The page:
Literary Birthday – 17 April – Cynthia Ozick

Happy Birthday, Cynthia Ozick, born 17 April 1928.

Cynthia Ozick Quotes

  1. All writing is presumption of course, since no one knows what it is like to be another human being.
  2. What we remember from childhood we remember forever – permanent ghosts, stamped, inked, imprinted, eternally seen.
  3. Because if I don’t start, I won’t get going. And sometimes starting is so difficult. Because it’s all chaos… It could be a scene in your mind or it could be some kind of tendril that you can barely define. So I have to force it. And then after – and this is real compulsion, real self-flagellation – it kind of takes off. But there’s a lot of agony before. And sometimes during. And sometimes all through. But just before the end and revelations start coming, that’s the joy. But mostly its hell.
  4. Resentment is a communicable disease and should be quarantined.
  5. Advice to aspiring poets: Poetry is not letter-writing cut up into lines. Become familiar with the poets that are the infrastructure of literature; read, read, read.
  6. After a certain number of years, our faces become our biographies.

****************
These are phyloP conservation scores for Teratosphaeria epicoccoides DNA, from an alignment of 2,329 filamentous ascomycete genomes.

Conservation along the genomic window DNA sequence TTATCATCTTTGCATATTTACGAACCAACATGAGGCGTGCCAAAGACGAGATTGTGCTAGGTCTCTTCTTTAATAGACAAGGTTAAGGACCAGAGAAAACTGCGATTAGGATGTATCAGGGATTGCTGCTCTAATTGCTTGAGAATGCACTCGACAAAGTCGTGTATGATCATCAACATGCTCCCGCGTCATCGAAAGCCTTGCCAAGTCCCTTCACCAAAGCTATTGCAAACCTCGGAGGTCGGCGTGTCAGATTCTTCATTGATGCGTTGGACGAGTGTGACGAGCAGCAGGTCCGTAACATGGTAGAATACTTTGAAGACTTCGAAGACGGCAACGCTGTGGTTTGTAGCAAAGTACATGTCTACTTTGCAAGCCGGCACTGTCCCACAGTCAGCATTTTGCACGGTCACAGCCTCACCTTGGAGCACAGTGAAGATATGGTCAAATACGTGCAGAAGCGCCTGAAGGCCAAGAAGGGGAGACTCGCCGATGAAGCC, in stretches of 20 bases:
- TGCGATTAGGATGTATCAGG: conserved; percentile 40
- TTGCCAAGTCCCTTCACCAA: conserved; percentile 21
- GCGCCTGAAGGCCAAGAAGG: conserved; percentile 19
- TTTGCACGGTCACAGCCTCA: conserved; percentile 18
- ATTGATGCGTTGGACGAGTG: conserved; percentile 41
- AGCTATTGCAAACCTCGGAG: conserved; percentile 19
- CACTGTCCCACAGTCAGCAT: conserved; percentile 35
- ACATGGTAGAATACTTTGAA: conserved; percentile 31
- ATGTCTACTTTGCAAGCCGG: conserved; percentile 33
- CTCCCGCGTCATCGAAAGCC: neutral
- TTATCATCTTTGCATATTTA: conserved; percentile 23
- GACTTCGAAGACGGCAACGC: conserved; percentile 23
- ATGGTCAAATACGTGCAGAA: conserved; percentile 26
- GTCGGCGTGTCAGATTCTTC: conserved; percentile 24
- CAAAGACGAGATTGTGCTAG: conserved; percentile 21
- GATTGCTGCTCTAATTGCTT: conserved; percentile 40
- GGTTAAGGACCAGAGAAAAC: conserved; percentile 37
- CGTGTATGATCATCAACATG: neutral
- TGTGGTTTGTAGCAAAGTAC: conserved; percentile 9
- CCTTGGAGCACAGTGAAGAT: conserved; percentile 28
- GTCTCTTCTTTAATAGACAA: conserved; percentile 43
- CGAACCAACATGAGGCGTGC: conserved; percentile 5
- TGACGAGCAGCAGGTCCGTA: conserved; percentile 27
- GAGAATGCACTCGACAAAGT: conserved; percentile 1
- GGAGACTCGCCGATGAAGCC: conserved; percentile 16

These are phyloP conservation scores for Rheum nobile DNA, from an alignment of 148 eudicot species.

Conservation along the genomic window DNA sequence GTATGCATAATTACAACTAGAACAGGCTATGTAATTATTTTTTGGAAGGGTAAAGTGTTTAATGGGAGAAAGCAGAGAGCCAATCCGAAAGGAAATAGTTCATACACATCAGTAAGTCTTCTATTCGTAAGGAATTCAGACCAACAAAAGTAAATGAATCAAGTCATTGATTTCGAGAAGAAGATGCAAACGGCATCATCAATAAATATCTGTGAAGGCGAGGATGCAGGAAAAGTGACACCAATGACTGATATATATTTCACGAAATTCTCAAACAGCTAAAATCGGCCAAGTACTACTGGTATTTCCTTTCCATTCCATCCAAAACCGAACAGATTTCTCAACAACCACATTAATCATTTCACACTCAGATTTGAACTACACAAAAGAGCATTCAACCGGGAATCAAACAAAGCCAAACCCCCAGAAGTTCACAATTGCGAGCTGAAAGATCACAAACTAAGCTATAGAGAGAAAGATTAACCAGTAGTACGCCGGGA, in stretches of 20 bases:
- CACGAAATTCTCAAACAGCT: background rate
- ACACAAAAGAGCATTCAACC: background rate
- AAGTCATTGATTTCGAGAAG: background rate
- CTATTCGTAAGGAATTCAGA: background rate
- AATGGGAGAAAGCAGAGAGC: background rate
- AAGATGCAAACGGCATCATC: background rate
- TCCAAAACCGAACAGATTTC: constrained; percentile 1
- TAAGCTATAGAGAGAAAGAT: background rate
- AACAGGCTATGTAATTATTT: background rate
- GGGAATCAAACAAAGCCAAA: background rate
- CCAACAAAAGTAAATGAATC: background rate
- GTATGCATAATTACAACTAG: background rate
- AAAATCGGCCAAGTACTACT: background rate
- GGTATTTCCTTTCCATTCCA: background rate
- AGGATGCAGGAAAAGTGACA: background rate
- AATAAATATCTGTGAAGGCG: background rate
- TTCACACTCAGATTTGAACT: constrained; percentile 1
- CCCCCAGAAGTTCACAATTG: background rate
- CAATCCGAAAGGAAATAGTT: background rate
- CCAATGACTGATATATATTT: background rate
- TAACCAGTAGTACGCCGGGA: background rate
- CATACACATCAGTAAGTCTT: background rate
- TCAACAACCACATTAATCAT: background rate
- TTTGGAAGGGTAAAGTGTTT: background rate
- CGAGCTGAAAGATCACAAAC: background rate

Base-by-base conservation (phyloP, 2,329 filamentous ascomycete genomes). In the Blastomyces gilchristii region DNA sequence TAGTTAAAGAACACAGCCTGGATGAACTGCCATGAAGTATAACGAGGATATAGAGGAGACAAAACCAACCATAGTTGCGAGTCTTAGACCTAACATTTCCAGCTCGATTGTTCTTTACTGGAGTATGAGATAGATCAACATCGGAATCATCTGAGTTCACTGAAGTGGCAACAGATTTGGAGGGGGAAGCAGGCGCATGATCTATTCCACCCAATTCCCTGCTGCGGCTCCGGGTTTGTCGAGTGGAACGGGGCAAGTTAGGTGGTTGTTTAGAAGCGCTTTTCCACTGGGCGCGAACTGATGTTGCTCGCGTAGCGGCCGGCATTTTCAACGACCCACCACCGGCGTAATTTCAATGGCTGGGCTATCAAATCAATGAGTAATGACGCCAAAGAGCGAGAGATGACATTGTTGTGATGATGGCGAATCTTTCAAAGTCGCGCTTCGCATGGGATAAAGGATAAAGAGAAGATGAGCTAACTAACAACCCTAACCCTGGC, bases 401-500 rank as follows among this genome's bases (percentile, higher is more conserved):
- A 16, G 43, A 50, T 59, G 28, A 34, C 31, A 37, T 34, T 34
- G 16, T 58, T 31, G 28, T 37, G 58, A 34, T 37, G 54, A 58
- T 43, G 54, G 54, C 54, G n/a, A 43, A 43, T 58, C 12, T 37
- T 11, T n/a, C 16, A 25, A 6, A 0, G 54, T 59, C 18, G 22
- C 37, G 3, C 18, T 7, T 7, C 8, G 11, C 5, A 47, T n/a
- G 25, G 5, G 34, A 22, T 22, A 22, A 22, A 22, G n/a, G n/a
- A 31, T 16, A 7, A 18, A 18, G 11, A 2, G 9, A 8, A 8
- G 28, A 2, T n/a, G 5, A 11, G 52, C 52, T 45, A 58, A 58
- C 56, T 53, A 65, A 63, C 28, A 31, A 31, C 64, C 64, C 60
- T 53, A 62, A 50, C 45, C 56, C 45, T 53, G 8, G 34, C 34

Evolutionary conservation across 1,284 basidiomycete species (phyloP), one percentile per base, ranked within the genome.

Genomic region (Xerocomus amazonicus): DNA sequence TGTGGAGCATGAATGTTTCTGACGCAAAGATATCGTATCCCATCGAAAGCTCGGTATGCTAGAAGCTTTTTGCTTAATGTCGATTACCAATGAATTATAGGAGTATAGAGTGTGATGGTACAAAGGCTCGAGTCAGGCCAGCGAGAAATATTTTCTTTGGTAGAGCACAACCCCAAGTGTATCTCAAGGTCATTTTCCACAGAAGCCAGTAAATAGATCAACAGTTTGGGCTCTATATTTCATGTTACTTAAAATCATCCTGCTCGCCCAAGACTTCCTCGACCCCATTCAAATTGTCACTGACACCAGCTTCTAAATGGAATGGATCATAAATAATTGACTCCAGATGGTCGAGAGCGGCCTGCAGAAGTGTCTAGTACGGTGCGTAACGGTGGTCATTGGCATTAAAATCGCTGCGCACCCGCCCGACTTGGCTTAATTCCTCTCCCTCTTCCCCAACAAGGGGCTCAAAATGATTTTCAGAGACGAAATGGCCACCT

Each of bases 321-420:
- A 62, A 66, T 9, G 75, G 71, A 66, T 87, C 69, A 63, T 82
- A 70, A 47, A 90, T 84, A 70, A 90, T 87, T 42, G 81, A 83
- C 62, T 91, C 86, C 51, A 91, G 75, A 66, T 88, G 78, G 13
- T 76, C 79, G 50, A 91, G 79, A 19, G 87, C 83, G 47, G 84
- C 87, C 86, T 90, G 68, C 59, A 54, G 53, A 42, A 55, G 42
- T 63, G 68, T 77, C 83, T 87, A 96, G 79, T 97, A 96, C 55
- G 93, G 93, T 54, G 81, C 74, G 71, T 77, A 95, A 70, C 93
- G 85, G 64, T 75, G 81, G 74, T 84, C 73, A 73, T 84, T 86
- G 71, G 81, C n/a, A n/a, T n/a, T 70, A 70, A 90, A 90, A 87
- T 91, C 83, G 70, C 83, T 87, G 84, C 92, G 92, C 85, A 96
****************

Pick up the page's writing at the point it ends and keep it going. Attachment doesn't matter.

7. If we had to say what writing is, we would have to define it essentially as an act of courage.
  8. Writers’ invisibility has little or nothing to do with Fame, just as Fame has little or nothing to do with Literature. (Fame merits its capital F for its fickleness, Literature its capital L for its lastingness.)
  9. To imagine the unimaginable is the highest use of the imagination.
  10. Writers are very dangerous people. You shouldn’t know them.
  11. If I could do it again, I would step out of the furnace now and then. I’d run around and find reviews to write, articles; I’d scurry and scrounge. I’d try to build a little platform from which to send out a voice. I’d do, in short, what I see so many writers of your generation doing: Chasing a bit of work here, a bit there, publishing, getting acquainted.
  12. Two things remain irretrievable: time and a first impression.

Cynthia Ozick is a Jewish-American short story writer, novelist, and essayist. She received the O. Henry Award for The Shawl in 1981.

 by Amanda Patterson

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Posted on: 17th April 2014